deserts and lots of unskilled labor.  There are coastal deserts on the Pacific side and the Gulf side of the US border, both in the USA and in Mexico.  The idea is to build hundreds, then thousands, of shallow concrete ponds.  The ponds are covered with glass made from abundant desert sand. Huge pipes deliver seawater from the Pacific and Gulf of Mexico into these coastal desert concrete ponds.  Unskilled laborers mix and pour concrete slabs and manufacture glass.  Inside the covered ponds the temperature gets very hot in the desert sun.  That rapidly evaporates seawater.  The condensation collects inside glass covers and flows by gravity to a central collector. 

After most of the seawater is converted into freshwater, the remaining brine in each pond is pumped out to a dumping area in the desert wastelands to create salt flats.  Some of that salt and minerals can also be used later. 

 

Have you done an energy balance for the project or a cash flow plan ?

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Posted (edited)
20 hours ago, Airbrush said:

You need coastal deserts and lots of unskilled labor.  There are coastal deserts on the Pacific side and the Gulf side of the US border, both in the USA and in Mexico.  The idea is to build hundreds, then thousands, of shallow concrete ponds.  The ponds are covered with glass made from abundant desert sand. Huge pipes deliver seawater from the Pacific and Gulf of Mexico into these coastal desert concrete ponds.  Unskilled laborers mix and pour concrete slabs and manufacture glass.  Inside the covered ponds the temperature gets very hot in the desert sun.  That rapidly evaporates seawater.  The condensation collects inside glass covers and flows by gravity to a central collector.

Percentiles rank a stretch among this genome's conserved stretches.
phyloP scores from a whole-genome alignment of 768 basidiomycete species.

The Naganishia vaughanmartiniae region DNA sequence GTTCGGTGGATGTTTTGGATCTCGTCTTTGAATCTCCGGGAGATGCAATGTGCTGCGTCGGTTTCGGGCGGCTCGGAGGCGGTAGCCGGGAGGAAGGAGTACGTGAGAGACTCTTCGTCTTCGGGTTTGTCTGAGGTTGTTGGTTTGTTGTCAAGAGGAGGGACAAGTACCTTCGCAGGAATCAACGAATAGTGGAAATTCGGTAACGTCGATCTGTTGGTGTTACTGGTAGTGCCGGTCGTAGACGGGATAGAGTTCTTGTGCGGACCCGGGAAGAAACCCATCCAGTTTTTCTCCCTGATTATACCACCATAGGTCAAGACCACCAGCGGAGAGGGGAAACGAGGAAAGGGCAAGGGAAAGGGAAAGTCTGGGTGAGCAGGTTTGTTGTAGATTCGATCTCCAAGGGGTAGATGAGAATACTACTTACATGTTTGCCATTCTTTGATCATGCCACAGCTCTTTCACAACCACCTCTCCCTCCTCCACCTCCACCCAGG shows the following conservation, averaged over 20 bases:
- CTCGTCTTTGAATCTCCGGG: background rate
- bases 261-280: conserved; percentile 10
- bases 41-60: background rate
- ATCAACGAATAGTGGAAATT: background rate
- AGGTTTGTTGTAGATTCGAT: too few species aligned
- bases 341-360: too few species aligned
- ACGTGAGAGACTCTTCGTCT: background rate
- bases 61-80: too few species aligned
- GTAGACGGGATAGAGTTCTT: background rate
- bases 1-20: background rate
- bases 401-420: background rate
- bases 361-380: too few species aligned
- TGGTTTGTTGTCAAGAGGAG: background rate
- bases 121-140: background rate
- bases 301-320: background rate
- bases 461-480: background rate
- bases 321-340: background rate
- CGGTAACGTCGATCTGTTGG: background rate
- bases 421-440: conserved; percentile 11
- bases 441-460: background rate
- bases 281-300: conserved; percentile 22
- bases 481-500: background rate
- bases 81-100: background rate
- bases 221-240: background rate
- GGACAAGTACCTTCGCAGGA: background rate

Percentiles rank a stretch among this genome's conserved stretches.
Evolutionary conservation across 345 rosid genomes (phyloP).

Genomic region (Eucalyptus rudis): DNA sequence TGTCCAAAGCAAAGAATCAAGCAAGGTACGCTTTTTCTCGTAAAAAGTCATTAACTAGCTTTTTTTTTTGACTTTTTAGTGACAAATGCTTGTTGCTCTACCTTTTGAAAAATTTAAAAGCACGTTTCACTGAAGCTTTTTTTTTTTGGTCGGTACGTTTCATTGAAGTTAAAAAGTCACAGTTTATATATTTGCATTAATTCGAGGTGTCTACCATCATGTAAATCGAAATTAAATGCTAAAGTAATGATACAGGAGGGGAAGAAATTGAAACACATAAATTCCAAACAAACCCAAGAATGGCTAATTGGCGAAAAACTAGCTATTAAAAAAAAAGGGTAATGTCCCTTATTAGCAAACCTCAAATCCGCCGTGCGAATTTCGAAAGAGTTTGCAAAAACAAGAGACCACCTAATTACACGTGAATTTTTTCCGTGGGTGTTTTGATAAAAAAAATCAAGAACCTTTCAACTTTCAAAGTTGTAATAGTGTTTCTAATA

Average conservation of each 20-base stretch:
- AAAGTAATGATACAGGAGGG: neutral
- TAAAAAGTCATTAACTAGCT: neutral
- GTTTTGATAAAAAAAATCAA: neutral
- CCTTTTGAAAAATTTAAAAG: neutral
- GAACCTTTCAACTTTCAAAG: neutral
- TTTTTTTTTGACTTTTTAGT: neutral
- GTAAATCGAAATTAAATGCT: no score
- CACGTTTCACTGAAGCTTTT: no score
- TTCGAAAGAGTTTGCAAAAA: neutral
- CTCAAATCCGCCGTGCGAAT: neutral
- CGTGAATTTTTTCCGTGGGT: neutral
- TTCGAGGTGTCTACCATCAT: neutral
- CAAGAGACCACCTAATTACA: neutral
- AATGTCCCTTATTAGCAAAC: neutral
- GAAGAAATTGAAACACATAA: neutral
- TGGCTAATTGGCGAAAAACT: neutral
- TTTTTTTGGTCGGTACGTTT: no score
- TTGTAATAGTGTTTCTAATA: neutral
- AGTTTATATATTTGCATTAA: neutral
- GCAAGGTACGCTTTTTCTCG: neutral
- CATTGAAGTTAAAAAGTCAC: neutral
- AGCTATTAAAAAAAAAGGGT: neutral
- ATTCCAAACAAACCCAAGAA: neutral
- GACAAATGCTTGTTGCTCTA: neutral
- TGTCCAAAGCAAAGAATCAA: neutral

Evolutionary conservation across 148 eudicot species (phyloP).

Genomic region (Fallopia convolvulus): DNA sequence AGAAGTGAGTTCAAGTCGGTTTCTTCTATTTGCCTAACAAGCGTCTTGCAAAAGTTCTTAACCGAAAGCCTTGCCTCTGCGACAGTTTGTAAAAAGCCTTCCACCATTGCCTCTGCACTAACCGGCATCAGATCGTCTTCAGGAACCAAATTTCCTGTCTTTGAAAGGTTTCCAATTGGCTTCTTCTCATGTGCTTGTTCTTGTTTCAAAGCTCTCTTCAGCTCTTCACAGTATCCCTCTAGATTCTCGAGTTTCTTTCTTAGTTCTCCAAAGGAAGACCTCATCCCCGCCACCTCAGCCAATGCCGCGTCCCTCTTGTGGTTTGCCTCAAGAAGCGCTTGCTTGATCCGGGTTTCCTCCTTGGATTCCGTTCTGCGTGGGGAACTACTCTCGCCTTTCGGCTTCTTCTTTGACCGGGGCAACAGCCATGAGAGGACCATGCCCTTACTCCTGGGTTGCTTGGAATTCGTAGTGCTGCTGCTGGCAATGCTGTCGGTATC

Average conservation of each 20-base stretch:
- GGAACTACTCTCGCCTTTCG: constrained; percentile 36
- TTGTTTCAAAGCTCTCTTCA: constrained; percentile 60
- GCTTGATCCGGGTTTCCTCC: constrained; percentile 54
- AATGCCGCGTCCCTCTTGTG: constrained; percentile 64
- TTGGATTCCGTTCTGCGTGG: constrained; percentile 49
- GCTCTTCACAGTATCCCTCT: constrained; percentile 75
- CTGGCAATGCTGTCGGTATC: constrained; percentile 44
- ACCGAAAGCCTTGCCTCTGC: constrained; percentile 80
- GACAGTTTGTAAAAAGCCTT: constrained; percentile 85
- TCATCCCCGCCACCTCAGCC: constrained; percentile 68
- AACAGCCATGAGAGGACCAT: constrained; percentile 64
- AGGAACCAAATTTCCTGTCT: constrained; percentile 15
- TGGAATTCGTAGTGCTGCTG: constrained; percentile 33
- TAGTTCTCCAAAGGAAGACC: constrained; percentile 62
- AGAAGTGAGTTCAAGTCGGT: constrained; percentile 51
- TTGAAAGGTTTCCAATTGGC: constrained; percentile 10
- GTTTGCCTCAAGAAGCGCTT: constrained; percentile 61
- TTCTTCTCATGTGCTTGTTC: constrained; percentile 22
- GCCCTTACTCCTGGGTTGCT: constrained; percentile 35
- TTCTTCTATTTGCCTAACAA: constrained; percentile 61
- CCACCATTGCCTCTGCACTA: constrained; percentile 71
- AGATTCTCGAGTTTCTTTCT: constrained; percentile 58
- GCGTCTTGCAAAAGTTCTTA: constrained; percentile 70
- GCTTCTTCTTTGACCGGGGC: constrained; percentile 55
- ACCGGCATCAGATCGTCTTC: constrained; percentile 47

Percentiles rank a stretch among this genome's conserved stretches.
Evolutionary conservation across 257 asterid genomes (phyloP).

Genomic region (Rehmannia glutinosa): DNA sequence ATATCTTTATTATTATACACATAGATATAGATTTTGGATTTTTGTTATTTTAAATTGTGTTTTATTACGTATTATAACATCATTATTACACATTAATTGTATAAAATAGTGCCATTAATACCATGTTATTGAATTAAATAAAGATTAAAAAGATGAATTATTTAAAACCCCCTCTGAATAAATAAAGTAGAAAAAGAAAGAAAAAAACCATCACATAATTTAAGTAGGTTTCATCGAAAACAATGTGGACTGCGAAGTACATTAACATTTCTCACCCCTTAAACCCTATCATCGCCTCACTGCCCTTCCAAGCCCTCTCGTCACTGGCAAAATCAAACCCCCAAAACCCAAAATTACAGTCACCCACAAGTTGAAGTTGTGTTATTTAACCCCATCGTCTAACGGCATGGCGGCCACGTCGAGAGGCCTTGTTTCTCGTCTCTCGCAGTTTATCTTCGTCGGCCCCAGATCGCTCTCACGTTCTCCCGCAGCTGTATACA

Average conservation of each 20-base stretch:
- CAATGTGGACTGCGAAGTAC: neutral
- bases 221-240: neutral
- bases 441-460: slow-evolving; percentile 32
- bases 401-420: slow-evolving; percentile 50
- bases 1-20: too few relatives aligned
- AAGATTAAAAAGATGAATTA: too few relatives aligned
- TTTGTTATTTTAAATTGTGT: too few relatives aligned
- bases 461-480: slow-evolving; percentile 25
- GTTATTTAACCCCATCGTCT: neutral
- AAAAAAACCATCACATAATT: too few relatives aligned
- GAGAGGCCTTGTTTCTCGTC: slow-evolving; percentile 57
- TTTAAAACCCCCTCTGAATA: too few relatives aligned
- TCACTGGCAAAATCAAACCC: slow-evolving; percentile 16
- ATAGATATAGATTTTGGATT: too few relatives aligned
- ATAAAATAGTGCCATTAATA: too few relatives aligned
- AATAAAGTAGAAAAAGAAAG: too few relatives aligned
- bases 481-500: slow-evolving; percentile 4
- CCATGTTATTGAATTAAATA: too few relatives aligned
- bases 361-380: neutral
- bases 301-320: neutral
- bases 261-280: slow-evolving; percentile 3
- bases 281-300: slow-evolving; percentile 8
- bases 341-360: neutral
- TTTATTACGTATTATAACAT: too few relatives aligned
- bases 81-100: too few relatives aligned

After most of the seawater is converted into freshwater, the remaining brine in each pond is pumped out to a dumping area in the desert wastelands to create salt flats.  Some of that salt and minerals can also be used later. 

Reality is different - skilled labor and existing technologies, construction techniques and supply streams for materials like glass already grows significant amounts of vegetable crops with desalinated water in Australia.

Sundrop Farms -

It is an example of concentrated solar thermal power being used cost effectively, providing on-site power as well as desalination. Without the climate controlled greenhouses it probably wouldn't work; the local climate would not support outdoor growing and they reduce overall water requirements. It has contracts with one of the largest (the largest?) supermarket chains in Australia. These chains are ruthless with keeping supplier costs low; if it weren't cost competitive with other growers that wouldn't happen. Even the "climate responsible" PR benefits wouldn't be enough.